When people build a new home, they have a million decisions to make. Should they go with tile or hardwood floors? Should they upgrade their countertops to granite? Even the bathroom and lighting fixtures can usually be upgraded four or five times. While it’s very simple for home buyers to upgrade their flooring and countertops, many are not given options to upgrade their heating and cooling equipment or add accessories that could improve their levels of comfort and IAQ. Historically, builders haven’t offered a wide variety of HVAC or IAQ options, and home buyers who have wanted something different may have had trouble getting it.

That scenario is starting to change, however, as more home buyers are asking builders for upgraded mechanical systems and IAQ options. In addition, builders are becoming more comfortable in letting HVAC contractors work directly with consumers to explain upgrades such as zoning, better filtration and ventilation, and programmable thermostats, which can drastically improve the level of comfort inside a new home.


The residential new construction market has slowed down all across the country, but in Eastern Pennsylvania, there has been a demand for new communities for people who are over the age of 55. These adult retirement neighborhoods provide a perfect opportunity for Jay Murphy, vice president, Quality Air, Quakertown, Pa., to sell upgraded equipment and IAQ accessories to new home buyers. “The 55-plus is a strong market right now. That’s good for us, because we have buyers who have built many homes in their lifetimes, and they often know what upgrades they want,” said Murphy. “Many are looking at these houses as being their last home, and they want the equipment and accessories necessary to keep them comfortable while saving money on their energy bills.”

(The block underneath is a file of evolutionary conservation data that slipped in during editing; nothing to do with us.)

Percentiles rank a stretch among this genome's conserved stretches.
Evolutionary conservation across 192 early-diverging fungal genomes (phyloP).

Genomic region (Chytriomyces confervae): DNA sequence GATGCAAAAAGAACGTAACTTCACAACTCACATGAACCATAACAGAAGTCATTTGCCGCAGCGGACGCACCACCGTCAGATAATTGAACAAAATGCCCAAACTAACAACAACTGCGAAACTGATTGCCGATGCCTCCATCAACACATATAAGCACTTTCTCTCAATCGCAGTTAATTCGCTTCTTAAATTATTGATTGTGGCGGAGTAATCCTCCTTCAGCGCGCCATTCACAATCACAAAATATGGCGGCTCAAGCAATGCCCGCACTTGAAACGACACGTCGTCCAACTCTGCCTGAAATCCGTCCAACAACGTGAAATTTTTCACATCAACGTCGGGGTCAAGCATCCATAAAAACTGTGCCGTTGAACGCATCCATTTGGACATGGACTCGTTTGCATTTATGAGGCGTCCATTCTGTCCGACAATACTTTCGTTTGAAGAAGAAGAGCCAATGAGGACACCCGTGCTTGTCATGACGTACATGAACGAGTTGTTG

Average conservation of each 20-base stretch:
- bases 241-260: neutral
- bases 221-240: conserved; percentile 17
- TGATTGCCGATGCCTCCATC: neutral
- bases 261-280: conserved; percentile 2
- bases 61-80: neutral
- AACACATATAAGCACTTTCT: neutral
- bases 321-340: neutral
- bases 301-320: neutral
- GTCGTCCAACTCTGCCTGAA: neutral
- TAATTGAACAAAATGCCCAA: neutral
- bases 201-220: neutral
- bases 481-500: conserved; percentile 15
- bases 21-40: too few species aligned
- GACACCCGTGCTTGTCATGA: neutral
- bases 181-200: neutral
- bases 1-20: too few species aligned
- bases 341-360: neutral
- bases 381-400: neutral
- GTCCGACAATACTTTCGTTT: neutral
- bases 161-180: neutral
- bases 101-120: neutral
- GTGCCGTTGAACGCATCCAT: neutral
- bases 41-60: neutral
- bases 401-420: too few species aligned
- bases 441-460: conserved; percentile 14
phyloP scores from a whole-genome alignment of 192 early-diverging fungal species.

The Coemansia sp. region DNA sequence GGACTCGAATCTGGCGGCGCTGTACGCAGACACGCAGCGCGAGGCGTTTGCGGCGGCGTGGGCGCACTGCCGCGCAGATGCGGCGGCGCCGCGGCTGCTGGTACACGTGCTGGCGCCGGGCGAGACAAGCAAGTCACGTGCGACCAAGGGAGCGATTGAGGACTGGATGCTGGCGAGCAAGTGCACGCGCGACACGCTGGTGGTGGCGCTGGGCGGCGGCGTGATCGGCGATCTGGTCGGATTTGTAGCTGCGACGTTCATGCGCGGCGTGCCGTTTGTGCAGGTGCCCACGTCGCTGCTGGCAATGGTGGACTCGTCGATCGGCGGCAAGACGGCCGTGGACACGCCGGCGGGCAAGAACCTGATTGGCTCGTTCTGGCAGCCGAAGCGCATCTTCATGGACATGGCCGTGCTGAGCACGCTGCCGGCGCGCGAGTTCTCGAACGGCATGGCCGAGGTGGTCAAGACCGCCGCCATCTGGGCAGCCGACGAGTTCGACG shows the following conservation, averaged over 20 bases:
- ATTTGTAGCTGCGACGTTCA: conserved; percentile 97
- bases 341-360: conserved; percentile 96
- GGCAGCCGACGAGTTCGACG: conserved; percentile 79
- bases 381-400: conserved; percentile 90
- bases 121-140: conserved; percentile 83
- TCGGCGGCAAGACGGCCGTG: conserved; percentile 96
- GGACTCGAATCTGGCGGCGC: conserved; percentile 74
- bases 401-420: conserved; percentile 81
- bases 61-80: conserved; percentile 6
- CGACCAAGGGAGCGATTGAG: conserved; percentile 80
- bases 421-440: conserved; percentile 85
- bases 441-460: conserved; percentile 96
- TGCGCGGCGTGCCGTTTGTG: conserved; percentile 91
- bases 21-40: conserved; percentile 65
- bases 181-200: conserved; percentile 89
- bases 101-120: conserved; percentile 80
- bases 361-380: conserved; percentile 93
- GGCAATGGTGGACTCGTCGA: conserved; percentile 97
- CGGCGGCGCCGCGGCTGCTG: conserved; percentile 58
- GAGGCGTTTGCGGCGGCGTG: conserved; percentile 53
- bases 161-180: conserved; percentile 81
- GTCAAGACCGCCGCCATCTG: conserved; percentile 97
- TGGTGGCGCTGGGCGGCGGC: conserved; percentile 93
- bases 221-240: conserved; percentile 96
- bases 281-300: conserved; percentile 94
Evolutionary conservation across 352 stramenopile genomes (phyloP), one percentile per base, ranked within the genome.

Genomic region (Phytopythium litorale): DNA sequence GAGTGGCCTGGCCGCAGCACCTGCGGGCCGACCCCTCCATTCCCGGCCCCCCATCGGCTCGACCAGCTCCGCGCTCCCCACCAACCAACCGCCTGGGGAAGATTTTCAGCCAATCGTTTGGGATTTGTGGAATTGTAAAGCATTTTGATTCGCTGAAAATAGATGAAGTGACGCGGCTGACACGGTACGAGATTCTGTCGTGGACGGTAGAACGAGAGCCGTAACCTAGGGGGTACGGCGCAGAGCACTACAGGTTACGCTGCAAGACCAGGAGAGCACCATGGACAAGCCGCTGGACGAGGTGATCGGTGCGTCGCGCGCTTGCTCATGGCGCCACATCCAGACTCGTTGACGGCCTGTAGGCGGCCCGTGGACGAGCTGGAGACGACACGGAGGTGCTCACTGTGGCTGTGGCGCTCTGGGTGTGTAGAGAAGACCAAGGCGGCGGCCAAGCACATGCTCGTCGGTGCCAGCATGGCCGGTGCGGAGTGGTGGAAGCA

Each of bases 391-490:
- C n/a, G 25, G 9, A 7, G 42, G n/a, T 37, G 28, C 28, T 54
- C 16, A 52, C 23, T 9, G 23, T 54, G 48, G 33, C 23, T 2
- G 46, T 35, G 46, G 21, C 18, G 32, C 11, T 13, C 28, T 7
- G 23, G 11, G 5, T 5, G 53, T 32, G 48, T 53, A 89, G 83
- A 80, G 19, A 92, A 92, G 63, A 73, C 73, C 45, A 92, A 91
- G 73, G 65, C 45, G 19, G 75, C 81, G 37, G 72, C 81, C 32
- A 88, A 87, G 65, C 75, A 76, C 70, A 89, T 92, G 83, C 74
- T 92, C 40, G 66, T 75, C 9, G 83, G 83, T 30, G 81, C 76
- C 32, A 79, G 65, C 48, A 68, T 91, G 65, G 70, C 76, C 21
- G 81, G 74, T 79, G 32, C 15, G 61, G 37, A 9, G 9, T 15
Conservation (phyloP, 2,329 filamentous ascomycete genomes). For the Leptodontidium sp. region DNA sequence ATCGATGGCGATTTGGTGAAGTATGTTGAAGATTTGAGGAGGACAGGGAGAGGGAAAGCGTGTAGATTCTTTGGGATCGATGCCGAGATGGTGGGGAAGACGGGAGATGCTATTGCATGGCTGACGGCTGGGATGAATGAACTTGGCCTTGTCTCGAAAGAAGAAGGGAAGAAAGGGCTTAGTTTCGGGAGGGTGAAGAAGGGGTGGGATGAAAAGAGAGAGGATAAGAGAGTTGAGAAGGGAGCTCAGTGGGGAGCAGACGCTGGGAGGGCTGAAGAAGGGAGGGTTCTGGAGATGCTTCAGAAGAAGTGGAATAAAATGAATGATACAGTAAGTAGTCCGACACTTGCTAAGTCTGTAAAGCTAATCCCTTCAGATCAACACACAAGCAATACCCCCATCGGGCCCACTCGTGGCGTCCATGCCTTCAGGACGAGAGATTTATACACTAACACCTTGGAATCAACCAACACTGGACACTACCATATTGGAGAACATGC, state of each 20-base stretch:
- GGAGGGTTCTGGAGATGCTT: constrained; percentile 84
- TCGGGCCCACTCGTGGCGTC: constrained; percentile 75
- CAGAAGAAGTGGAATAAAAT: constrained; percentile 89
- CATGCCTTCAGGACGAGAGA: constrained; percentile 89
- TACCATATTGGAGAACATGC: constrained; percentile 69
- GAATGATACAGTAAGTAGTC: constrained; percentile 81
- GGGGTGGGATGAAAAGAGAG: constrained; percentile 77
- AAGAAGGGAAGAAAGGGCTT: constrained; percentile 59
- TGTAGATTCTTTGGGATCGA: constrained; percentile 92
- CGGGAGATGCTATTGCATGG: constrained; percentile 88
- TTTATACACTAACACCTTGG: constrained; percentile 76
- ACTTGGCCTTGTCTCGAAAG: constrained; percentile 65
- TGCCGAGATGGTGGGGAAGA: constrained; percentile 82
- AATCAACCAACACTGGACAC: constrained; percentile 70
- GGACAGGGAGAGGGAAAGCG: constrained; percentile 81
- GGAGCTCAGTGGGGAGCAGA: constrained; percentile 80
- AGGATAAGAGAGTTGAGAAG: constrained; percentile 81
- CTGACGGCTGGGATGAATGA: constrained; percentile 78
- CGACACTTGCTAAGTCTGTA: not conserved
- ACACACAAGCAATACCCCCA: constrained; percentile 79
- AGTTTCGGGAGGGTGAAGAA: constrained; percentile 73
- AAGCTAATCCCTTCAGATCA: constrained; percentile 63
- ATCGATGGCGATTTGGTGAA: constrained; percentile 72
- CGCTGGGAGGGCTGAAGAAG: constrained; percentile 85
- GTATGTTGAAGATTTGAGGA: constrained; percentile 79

Perry Epstein, one of Quality Air’s comfort consultants, explains indoor air quality options to a new home buyer (above and below). Most contractors agree that if they have the opportunity to talk with a new home buyer, the chances are good that they’ll be able to sell upgraded equipment.

Selling upgrades isn’t new for Quality Air, as the company has always prided itself on being able to promote better equipment options in residential new construction. The reason for its success is that the builders with whom the company works require each and every new home buyer to meet with Quality Air personnel to learn about the types of equipment and accessories that are available. In fact, Murphy wouldn’t even consider doing business with a builder that won’t let him talk directly to the home buyer because he wants the opportunity to make up for the low base price that is charged for the initial installation.

“If you have the ability to sit with a customer, you have the ability to sell upgrades,” said Murphy. “We give the builder the lowest price possible, and as long as we have the ability to meet with the customer to sell upgrades, we can usually make that back up. The builders are also happy, because we give them 30 percent of whatever upgrades we sell. They see they’re getting a low price on the installation, plus the opportunity to make more money on each house.”

In the residential new construction market where the gross profit is usually below 20 percent, upgraded equipment sales can make a big difference. For example, the gross profit on a house with upgrades may be 40 percent, which more than makes up for those houses that don’t have upgraded equipment. Home buyers benefit, too, because their new homes will be more comfortable and energy efficient, and they can roll the cost of the equipment right into their mortgage.

Murphy has ruled out letting the home builder’s sales staff explain HVAC upgrades to buyers because it is too confusing. “They’re good at what they do, but they don’t specialize in heating and air conditioning. When you’re building a house, you have to meet with Quality Air to discuss the options. Whether you get options or not, it’s part of the process. It has to exist.”